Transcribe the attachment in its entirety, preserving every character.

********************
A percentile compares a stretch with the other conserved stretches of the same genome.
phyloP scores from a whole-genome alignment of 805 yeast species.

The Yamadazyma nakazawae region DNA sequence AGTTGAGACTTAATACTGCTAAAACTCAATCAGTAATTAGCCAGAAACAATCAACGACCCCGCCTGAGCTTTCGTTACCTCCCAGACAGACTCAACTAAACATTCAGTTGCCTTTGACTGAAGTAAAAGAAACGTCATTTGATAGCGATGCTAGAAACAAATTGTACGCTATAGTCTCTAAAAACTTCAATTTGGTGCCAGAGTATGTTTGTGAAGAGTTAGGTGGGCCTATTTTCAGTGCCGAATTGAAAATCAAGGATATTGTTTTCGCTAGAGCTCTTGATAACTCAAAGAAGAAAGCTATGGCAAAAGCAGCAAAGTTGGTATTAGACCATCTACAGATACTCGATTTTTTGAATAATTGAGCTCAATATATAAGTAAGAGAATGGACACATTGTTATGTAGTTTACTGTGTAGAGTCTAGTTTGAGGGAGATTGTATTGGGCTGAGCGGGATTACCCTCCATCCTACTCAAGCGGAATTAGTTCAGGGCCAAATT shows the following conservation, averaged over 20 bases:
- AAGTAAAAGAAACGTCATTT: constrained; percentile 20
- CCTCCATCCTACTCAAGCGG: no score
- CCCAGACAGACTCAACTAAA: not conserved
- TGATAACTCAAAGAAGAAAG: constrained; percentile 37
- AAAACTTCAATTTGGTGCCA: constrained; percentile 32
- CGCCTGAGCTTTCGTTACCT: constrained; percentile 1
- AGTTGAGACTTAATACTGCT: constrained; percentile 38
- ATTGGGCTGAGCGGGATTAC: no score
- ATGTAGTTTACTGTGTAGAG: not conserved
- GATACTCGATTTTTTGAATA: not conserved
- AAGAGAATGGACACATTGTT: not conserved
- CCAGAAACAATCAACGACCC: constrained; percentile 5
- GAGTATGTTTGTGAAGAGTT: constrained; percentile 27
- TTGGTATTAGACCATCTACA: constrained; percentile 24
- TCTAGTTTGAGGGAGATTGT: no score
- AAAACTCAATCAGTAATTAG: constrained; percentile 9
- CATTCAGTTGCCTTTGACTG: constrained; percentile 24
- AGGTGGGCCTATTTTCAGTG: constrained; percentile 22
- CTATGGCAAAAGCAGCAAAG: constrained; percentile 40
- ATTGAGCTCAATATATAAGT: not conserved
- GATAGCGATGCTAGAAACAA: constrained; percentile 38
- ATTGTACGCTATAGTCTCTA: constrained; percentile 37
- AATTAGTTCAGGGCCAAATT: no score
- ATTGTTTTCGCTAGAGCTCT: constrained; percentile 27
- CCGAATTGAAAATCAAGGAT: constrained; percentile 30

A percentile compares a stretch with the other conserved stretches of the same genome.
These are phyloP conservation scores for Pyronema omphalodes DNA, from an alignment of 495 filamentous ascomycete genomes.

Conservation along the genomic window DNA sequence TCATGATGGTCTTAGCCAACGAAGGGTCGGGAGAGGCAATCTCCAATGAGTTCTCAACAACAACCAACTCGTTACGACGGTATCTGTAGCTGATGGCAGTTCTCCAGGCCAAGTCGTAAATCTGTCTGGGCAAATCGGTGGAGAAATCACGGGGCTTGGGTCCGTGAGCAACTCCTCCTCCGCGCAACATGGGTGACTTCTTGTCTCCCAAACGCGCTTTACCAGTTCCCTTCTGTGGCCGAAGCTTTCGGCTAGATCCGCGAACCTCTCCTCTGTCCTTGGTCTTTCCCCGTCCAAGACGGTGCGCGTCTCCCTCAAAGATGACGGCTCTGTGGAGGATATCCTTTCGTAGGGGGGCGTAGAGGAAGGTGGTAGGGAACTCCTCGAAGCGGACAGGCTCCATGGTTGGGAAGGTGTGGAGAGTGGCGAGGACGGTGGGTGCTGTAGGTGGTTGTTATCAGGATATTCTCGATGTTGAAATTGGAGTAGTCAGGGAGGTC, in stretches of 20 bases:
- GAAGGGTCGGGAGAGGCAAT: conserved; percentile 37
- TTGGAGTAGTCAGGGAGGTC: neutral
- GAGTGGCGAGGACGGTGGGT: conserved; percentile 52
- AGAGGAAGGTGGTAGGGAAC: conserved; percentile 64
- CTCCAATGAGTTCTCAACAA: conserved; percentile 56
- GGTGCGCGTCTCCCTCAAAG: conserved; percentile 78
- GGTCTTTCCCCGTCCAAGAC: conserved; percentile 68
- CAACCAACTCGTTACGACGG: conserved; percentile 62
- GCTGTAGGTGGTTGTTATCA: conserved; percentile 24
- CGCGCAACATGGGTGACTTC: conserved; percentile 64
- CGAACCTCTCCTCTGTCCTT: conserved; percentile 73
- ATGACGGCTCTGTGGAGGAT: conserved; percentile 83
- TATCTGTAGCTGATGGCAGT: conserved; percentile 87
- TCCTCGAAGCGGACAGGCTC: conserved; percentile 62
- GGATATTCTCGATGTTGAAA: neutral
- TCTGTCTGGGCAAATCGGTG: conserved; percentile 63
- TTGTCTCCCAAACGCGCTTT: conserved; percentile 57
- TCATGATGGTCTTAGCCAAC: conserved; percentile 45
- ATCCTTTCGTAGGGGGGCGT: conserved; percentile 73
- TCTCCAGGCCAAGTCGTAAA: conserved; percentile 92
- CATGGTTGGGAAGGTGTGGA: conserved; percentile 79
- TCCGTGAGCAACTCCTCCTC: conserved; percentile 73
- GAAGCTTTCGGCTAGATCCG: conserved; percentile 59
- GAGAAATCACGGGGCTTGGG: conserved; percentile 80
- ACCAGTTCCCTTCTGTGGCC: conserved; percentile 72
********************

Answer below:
A percentile compares a stretch with the other conserved stretches of the same genome.
phyloP scores from a whole-genome alignment of 805 yeast species.

The Yamadazyma nakazawae region DNA sequence AGTTGAGACTTAATACTGCTAAAACTCAATCAGTAATTAGCCAGAAACAATCAACGACCCCGCCTGAGCTTTCGTTACCTCCCAGACAGACTCAACTAAACATTCAGTTGCCTTTGACTGAAGTAAAAGAAACGTCATTTGATAGCGATGCTAGAAACAAATTGTACGCTATAGTCTCTAAAAACTTCAATTTGGTGCCAGAGTATGTTTGTGAAGAGTTAGGTGGGCCTATTTTCAGTGCCGAATTGAAAATCAAGGATATTGTTTTCGCTAGAGCTCTTGATAACTCAAAGAAGAAAGCTATGGCAAAAGCAGCAAAGTTGGTATTAGACCATCTACAGATACTCGATTTTTTGAATAATTGAGCTCAATATATAAGTAAGAGAATGGACACATTGTTATGTAGTTTACTGTGTAGAGTCTAGTTTGAGGGAGATTGTATTGGGCTGAGCGGGATTACCCTCCATCCTACTCAAGCGGAATTAGTTCAGGGCCAAATT shows the following conservation, averaged over 20 bases:
- AAGTAAAAGAAACGTCATTT: constrained; percentile 20
- CCTCCATCCTACTCAAGCGG: no score
- CCCAGACAGACTCAACTAAA: not conserved
- TGATAACTCAAAGAAGAAAG: constrained; percentile 37
- AAAACTTCAATTTGGTGCCA: constrained; percentile 32
- CGCCTGAGCTTTCGTTACCT: constrained; percentile 1
- AGTTGAGACTTAATACTGCT: constrained; percentile 38
- ATTGGGCTGAGCGGGATTAC: no score
- ATGTAGTTTACTGTGTAGAG: not conserved
- GATACTCGATTTTTTGAATA: not conserved
- AAGAGAATGGACACATTGTT: not conserved
- CCAGAAACAATCAACGACCC: constrained; percentile 5
- GAGTATGTTTGTGAAGAGTT: constrained; percentile 27
- TTGGTATTAGACCATCTACA: constrained; percentile 24
- TCTAGTTTGAGGGAGATTGT: no score
- AAAACTCAATCAGTAATTAG: constrained; percentile 9
- CATTCAGTTGCCTTTGACTG: constrained; percentile 24
- AGGTGGGCCTATTTTCAGTG: constrained; percentile 22
- CTATGGCAAAAGCAGCAAAG: constrained; percentile 40
- ATTGAGCTCAATATATAAGT: not conserved
- GATAGCGATGCTAGAAACAA: constrained; percentile 38
- ATTGTACGCTATAGTCTCTA: constrained; percentile 37
- AATTAGTTCAGGGCCAAATT: no score
- ATTGTTTTCGCTAGAGCTCT: constrained; percentile 27
- CCGAATTGAAAATCAAGGAT: constrained; percentile 30

A percentile compares a stretch with the other conserved stretches of the same genome.
These are phyloP conservation scores for Pyronema omphalodes DNA, from an alignment of 495 filamentous ascomycete genomes.

Conservation along the genomic window DNA sequence TCATGATGGTCTTAGCCAACGAAGGGTCGGGAGAGGCAATCTCCAATGAGTTCTCAACAACAACCAACTCGTTACGACGGTATCTGTAGCTGATGGCAGTTCTCCAGGCCAAGTCGTAAATCTGTCTGGGCAAATCGGTGGAGAAATCACGGGGCTTGGGTCCGTGAGCAACTCCTCCTCCGCGCAACATGGGTGACTTCTTGTCTCCCAAACGCGCTTTACCAGTTCCCTTCTGTGGCCGAAGCTTTCGGCTAGATCCGCGAACCTCTCCTCTGTCCTTGGTCTTTCCCCGTCCAAGACGGTGCGCGTCTCCCTCAAAGATGACGGCTCTGTGGAGGATATCCTTTCGTAGGGGGGCGTAGAGGAAGGTGGTAGGGAACTCCTCGAAGCGGACAGGCTCCATGGTTGGGAAGGTGTGGAGAGTGGCGAGGACGGTGGGTGCTGTAGGTGGTTGTTATCAGGATATTCTCGATGTTGAAATTGGAGTAGTCAGGGAGGTC, in stretches of 20 bases:
- GAAGGGTCGGGAGAGGCAAT: conserved; percentile 37
- TTGGAGTAGTCAGGGAGGTC: neutral
- GAGTGGCGAGGACGGTGGGT: conserved; percentile 52
- AGAGGAAGGTGGTAGGGAAC: conserved; percentile 64
- CTCCAATGAGTTCTCAACAA: conserved; percentile 56
- GGTGCGCGTCTCCCTCAAAG: conserved; percentile 78
- GGTCTTTCCCCGTCCAAGAC: conserved; percentile 68
- CAACCAACTCGTTACGACGG: conserved; percentile 62
- GCTGTAGGTGGTTGTTATCA: conserved; percentile 24
- CGCGCAACATGGGTGACTTC: conserved; percentile 64
- CGAACCTCTCCTCTGTCCTT: conserved; percentile 73
- ATGACGGCTCTGTGGAGGAT: conserved; percentile 83
- TATCTGTAGCTGATGGCAGT: conserved; percentile 87
- TCCTCGAAGCGGACAGGCTC: conserved; percentile 62
- GGATATTCTCGATGTTGAAA: neutral
- TCTGTCTGGGCAAATCGGTG: conserved; percentile 63
- TTGTCTCCCAAACGCGCTTT: conserved; percentile 57
- TCATGATGGTCTTAGCCAAC: conserved; percentile 45
- ATCCTTTCGTAGGGGGGCGT: conserved; percentile 73
- TCTCCAGGCCAAGTCGTAAA: conserved; percentile 92
- CATGGTTGGGAAGGTGTGGA: conserved; percentile 79
- TCCGTGAGCAACTCCTCCTC: conserved; percentile 73
- GAAGCTTTCGGCTAGATCCG: conserved; percentile 59
- GAGAAATCACGGGGCTTGGG: conserved; percentile 80
- ACCAGTTCCCTTCTGTGGCC: conserved; percentile 72